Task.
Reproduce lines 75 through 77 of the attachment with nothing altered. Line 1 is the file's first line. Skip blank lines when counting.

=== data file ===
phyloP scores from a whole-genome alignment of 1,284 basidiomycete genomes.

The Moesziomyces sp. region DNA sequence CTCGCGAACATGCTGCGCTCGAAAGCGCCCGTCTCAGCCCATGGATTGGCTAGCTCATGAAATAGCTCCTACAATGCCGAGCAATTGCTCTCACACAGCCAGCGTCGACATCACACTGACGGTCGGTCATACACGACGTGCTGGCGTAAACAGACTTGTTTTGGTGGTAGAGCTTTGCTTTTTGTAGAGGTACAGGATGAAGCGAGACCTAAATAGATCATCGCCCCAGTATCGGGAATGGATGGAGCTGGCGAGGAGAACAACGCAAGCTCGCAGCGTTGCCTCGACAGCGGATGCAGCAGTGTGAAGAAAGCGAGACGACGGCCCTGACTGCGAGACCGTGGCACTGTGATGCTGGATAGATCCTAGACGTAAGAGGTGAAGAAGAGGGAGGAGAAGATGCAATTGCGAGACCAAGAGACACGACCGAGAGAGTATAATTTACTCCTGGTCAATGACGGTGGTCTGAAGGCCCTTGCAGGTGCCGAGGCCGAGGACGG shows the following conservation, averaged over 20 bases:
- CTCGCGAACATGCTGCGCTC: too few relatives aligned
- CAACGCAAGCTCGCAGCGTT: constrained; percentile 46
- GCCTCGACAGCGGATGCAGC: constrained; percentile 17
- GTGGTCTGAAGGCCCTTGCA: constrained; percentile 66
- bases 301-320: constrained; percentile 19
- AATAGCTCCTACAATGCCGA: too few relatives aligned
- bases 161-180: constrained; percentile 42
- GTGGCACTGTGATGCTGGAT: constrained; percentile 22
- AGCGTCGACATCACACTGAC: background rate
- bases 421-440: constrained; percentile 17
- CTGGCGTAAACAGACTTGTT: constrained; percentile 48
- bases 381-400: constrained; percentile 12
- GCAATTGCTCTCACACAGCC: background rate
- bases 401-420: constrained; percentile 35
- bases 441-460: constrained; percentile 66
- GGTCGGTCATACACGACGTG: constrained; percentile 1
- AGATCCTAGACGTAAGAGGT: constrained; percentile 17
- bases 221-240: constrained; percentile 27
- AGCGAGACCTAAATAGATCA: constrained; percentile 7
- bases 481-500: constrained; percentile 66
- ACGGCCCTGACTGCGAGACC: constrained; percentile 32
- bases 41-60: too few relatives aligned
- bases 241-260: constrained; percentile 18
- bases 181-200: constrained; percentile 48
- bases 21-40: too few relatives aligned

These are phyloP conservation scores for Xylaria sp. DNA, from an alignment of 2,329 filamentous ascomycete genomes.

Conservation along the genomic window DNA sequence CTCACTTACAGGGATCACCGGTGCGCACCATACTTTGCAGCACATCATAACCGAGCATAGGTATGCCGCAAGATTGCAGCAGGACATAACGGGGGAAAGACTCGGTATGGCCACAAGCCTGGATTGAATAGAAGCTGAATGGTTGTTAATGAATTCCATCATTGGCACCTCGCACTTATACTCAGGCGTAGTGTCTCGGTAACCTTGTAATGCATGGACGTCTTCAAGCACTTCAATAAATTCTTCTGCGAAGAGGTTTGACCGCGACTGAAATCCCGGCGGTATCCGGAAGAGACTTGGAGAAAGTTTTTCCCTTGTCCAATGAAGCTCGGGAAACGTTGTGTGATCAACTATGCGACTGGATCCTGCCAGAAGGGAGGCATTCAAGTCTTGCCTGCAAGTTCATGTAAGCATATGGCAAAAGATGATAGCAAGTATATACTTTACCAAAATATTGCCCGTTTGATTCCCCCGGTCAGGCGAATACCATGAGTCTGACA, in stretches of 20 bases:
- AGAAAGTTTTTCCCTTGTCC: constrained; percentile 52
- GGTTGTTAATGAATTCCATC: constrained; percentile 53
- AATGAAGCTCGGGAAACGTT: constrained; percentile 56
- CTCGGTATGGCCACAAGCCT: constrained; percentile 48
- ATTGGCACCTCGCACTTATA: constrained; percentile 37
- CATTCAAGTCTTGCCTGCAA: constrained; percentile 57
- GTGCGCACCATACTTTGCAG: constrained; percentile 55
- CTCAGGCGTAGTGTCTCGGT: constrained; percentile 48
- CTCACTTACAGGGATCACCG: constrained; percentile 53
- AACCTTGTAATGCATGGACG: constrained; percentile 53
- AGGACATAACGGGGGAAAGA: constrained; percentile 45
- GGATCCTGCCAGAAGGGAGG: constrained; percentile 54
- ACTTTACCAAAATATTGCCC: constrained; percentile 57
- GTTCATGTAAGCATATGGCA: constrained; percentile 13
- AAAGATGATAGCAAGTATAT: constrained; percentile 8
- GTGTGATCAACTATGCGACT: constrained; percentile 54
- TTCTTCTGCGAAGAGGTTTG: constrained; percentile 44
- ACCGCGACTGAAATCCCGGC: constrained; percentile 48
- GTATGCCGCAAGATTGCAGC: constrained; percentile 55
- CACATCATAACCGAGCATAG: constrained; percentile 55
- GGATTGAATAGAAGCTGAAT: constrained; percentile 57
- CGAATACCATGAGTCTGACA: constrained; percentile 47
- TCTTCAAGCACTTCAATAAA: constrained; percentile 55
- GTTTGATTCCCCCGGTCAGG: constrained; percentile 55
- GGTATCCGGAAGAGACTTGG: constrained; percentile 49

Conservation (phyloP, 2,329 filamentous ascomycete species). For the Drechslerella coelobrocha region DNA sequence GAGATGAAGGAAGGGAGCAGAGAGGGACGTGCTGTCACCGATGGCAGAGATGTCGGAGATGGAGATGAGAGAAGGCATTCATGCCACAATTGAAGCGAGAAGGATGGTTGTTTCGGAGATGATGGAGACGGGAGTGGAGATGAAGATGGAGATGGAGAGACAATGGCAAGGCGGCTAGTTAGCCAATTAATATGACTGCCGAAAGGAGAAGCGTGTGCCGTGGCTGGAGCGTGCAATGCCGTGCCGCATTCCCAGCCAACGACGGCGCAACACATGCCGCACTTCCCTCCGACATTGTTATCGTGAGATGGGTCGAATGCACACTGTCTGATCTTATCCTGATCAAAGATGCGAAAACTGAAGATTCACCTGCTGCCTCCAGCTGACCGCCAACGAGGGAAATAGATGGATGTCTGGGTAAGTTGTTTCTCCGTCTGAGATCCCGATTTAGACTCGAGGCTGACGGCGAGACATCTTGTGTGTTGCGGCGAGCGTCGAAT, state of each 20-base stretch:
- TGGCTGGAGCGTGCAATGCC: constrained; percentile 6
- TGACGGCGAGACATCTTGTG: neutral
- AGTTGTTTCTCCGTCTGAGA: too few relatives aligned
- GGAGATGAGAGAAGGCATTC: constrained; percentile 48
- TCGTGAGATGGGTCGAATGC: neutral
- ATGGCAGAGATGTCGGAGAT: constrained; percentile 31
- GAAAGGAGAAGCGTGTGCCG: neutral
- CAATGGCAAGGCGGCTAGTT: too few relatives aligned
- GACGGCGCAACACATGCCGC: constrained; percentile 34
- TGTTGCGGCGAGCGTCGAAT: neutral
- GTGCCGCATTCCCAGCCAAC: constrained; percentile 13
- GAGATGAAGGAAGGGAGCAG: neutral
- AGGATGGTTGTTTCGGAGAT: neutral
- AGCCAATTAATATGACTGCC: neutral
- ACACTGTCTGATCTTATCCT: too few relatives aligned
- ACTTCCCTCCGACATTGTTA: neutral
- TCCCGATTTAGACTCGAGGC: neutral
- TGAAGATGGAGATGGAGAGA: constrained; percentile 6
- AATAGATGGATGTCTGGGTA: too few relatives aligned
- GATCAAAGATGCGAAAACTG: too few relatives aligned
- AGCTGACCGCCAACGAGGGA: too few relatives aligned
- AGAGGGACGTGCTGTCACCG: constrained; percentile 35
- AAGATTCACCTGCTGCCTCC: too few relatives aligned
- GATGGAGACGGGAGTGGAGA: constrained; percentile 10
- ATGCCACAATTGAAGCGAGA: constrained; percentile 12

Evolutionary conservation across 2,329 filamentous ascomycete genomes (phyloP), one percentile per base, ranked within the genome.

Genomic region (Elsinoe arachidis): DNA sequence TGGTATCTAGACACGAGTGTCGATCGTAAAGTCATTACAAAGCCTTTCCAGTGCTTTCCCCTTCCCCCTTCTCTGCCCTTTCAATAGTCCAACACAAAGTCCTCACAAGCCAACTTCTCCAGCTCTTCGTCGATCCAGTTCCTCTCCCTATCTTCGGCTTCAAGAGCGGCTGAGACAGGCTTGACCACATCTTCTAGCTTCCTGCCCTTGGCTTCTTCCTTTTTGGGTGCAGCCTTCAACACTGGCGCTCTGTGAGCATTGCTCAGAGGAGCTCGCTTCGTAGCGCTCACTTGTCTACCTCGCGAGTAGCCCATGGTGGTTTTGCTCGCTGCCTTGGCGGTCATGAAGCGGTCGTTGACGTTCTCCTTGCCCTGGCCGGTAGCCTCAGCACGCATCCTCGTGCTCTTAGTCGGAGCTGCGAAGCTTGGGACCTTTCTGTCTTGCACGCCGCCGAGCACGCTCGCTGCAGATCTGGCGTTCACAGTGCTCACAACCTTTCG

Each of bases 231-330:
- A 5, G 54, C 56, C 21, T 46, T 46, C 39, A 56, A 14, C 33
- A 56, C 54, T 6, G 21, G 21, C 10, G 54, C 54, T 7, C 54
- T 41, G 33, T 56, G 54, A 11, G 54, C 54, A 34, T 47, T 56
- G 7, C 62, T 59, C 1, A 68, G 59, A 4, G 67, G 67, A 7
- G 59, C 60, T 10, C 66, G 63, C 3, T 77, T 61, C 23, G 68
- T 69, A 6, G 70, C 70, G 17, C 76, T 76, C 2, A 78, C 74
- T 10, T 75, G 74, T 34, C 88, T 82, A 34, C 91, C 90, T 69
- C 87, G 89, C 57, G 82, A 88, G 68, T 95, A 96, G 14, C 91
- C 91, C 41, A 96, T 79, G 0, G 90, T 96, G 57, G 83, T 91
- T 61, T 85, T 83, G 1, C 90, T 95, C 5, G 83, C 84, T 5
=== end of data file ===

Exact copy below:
- GATCAAAGATGCGAAAACTG: too few relatives aligned
- AGCTGACCGCCAACGAGGGA: too few relatives aligned
- AGAGGGACGTGCTGTCACCG: constrained; percentile 35